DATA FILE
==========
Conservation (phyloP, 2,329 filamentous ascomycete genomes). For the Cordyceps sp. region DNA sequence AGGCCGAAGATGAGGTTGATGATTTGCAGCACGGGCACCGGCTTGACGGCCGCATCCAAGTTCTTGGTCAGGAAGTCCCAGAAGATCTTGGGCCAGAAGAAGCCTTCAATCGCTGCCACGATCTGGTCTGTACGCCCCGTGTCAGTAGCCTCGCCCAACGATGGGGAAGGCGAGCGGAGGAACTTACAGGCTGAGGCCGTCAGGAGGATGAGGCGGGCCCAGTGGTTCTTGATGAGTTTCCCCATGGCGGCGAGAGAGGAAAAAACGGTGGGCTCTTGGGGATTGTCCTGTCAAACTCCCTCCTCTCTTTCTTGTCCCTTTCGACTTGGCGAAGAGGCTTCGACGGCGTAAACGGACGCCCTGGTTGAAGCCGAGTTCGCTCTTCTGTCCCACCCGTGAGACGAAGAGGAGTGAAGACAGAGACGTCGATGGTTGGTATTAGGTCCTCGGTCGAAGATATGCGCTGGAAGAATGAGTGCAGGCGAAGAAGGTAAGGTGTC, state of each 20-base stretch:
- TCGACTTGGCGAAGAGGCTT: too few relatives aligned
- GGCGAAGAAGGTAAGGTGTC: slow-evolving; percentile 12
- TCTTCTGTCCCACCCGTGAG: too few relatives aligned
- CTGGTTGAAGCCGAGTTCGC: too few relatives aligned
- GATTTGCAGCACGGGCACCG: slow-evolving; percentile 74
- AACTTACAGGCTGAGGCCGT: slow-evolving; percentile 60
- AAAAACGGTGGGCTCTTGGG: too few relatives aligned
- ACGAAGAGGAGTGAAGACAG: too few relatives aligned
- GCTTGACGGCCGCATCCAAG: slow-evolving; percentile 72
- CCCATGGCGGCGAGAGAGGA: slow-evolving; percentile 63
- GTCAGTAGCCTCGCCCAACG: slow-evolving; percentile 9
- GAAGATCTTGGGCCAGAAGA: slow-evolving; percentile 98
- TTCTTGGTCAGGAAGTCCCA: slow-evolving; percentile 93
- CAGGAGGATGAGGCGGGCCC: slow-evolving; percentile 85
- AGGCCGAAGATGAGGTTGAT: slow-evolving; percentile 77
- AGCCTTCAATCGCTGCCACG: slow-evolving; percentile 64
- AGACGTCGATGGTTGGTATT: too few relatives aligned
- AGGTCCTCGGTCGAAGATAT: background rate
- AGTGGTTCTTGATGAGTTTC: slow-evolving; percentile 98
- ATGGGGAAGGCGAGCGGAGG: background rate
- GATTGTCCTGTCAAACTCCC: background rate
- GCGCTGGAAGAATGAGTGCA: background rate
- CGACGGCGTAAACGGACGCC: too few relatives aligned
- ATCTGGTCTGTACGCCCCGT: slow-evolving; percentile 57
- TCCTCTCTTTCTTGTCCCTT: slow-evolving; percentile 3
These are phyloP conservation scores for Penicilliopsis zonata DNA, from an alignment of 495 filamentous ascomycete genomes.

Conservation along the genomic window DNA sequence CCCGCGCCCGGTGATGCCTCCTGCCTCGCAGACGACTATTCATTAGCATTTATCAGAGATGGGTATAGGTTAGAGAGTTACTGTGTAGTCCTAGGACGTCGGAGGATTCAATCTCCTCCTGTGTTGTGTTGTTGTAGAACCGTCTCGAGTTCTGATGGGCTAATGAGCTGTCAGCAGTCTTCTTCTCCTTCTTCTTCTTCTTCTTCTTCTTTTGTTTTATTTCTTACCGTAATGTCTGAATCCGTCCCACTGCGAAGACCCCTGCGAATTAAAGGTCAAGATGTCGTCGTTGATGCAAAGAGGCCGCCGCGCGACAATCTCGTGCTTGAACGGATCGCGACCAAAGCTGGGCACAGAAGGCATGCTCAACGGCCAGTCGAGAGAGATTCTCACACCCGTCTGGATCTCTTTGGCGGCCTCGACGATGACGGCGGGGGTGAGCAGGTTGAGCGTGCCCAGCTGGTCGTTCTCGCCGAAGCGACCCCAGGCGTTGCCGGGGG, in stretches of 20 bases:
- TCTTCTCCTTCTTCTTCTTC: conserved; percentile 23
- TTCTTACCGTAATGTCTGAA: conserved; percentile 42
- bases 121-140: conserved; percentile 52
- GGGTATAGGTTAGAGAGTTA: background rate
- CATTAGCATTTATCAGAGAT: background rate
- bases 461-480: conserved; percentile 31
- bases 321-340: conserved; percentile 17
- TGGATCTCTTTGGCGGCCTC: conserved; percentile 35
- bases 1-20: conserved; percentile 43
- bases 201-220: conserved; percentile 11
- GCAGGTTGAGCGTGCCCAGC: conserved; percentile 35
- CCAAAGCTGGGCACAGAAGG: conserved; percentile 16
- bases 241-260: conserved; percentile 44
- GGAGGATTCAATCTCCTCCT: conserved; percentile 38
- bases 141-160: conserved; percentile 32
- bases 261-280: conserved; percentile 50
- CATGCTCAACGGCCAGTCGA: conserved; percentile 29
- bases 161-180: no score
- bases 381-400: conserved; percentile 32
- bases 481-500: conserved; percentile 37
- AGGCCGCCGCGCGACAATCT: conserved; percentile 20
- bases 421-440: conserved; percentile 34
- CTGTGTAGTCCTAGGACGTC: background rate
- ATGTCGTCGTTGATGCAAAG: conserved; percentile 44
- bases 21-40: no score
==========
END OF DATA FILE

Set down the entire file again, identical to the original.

Conservation (phyloP, 2,329 filamentous ascomycete genomes). For the Cordyceps sp. region DNA sequence AGGCCGAAGATGAGGTTGATGATTTGCAGCACGGGCACCGGCTTGACGGCCGCATCCAAGTTCTTGGTCAGGAAGTCCCAGAAGATCTTGGGCCAGAAGAAGCCTTCAATCGCTGCCACGATCTGGTCTGTACGCCCCGTGTCAGTAGCCTCGCCCAACGATGGGGAAGGCGAGCGGAGGAACTTACAGGCTGAGGCCGTCAGGAGGATGAGGCGGGCCCAGTGGTTCTTGATGAGTTTCCCCATGGCGGCGAGAGAGGAAAAAACGGTGGGCTCTTGGGGATTGTCCTGTCAAACTCCCTCCTCTCTTTCTTGTCCCTTTCGACTTGGCGAAGAGGCTTCGACGGCGTAAACGGACGCCCTGGTTGAAGCCGAGTTCGCTCTTCTGTCCCACCCGTGAGACGAAGAGGAGTGAAGACAGAGACGTCGATGGTTGGTATTAGGTCCTCGGTCGAAGATATGCGCTGGAAGAATGAGTGCAGGCGAAGAAGGTAAGGTGTC, state of each 20-base stretch:
- TCGACTTGGCGAAGAGGCTT: too few relatives aligned
- GGCGAAGAAGGTAAGGTGTC: slow-evolving; percentile 12
- TCTTCTGTCCCACCCGTGAG: too few relatives aligned
- CTGGTTGAAGCCGAGTTCGC: too few relatives aligned
- GATTTGCAGCACGGGCACCG: slow-evolving; percentile 74
- AACTTACAGGCTGAGGCCGT: slow-evolving; percentile 60
- AAAAACGGTGGGCTCTTGGG: too few relatives aligned
- ACGAAGAGGAGTGAAGACAG: too few relatives aligned
- GCTTGACGGCCGCATCCAAG: slow-evolving; percentile 72
- CCCATGGCGGCGAGAGAGGA: slow-evolving; percentile 63
- GTCAGTAGCCTCGCCCAACG: slow-evolving; percentile 9
- GAAGATCTTGGGCCAGAAGA: slow-evolving; percentile 98
- TTCTTGGTCAGGAAGTCCCA: slow-evolving; percentile 93
- CAGGAGGATGAGGCGGGCCC: slow-evolving; percentile 85
- AGGCCGAAGATGAGGTTGAT: slow-evolving; percentile 77
- AGCCTTCAATCGCTGCCACG: slow-evolving; percentile 64
- AGACGTCGATGGTTGGTATT: too few relatives aligned
- AGGTCCTCGGTCGAAGATAT: background rate
- AGTGGTTCTTGATGAGTTTC: slow-evolving; percentile 98
- ATGGGGAAGGCGAGCGGAGG: background rate
- GATTGTCCTGTCAAACTCCC: background rate
- GCGCTGGAAGAATGAGTGCA: background rate
- CGACGGCGTAAACGGACGCC: too few relatives aligned
- ATCTGGTCTGTACGCCCCGT: slow-evolving; percentile 57
- TCCTCTCTTTCTTGTCCCTT: slow-evolving; percentile 3
These are phyloP conservation scores for Penicilliopsis zonata DNA, from an alignment of 495 filamentous ascomycete genomes.

Conservation along the genomic window DNA sequence CCCGCGCCCGGTGATGCCTCCTGCCTCGCAGACGACTATTCATTAGCATTTATCAGAGATGGGTATAGGTTAGAGAGTTACTGTGTAGTCCTAGGACGTCGGAGGATTCAATCTCCTCCTGTGTTGTGTTGTTGTAGAACCGTCTCGAGTTCTGATGGGCTAATGAGCTGTCAGCAGTCTTCTTCTCCTTCTTCTTCTTCTTCTTCTTCTTTTGTTTTATTTCTTACCGTAATGTCTGAATCCGTCCCACTGCGAAGACCCCTGCGAATTAAAGGTCAAGATGTCGTCGTTGATGCAAAGAGGCCGCCGCGCGACAATCTCGTGCTTGAACGGATCGCGACCAAAGCTGGGCACAGAAGGCATGCTCAACGGCCAGTCGAGAGAGATTCTCACACCCGTCTGGATCTCTTTGGCGGCCTCGACGATGACGGCGGGGGTGAGCAGGTTGAGCGTGCCCAGCTGGTCGTTCTCGCCGAAGCGACCCCAGGCGTTGCCGGGGG, in stretches of 20 bases:
- TCTTCTCCTTCTTCTTCTTC: conserved; percentile 23
- TTCTTACCGTAATGTCTGAA: conserved; percentile 42
- bases 121-140: conserved; percentile 52
- GGGTATAGGTTAGAGAGTTA: background rate
- CATTAGCATTTATCAGAGAT: background rate
- bases 461-480: conserved; percentile 31
- bases 321-340: conserved; percentile 17
- TGGATCTCTTTGGCGGCCTC: conserved; percentile 35
- bases 1-20: conserved; percentile 43
- bases 201-220: conserved; percentile 11
- GCAGGTTGAGCGTGCCCAGC: conserved; percentile 35
- CCAAAGCTGGGCACAGAAGG: conserved; percentile 16
- bases 241-260: conserved; percentile 44
- GGAGGATTCAATCTCCTCCT: conserved; percentile 38
- bases 141-160: conserved; percentile 32
- bases 261-280: conserved; percentile 50
- CATGCTCAACGGCCAGTCGA: conserved; percentile 29
- bases 161-180: no score
- bases 381-400: conserved; percentile 32
- bases 481-500: conserved; percentile 37
- AGGCCGCCGCGCGACAATCT: conserved; percentile 20
- bases 421-440: conserved; percentile 34
- CTGTGTAGTCCTAGGACGTC: background rate
- ATGTCGTCGTTGATGCAAAG: conserved; percentile 44
- bases 21-40: no score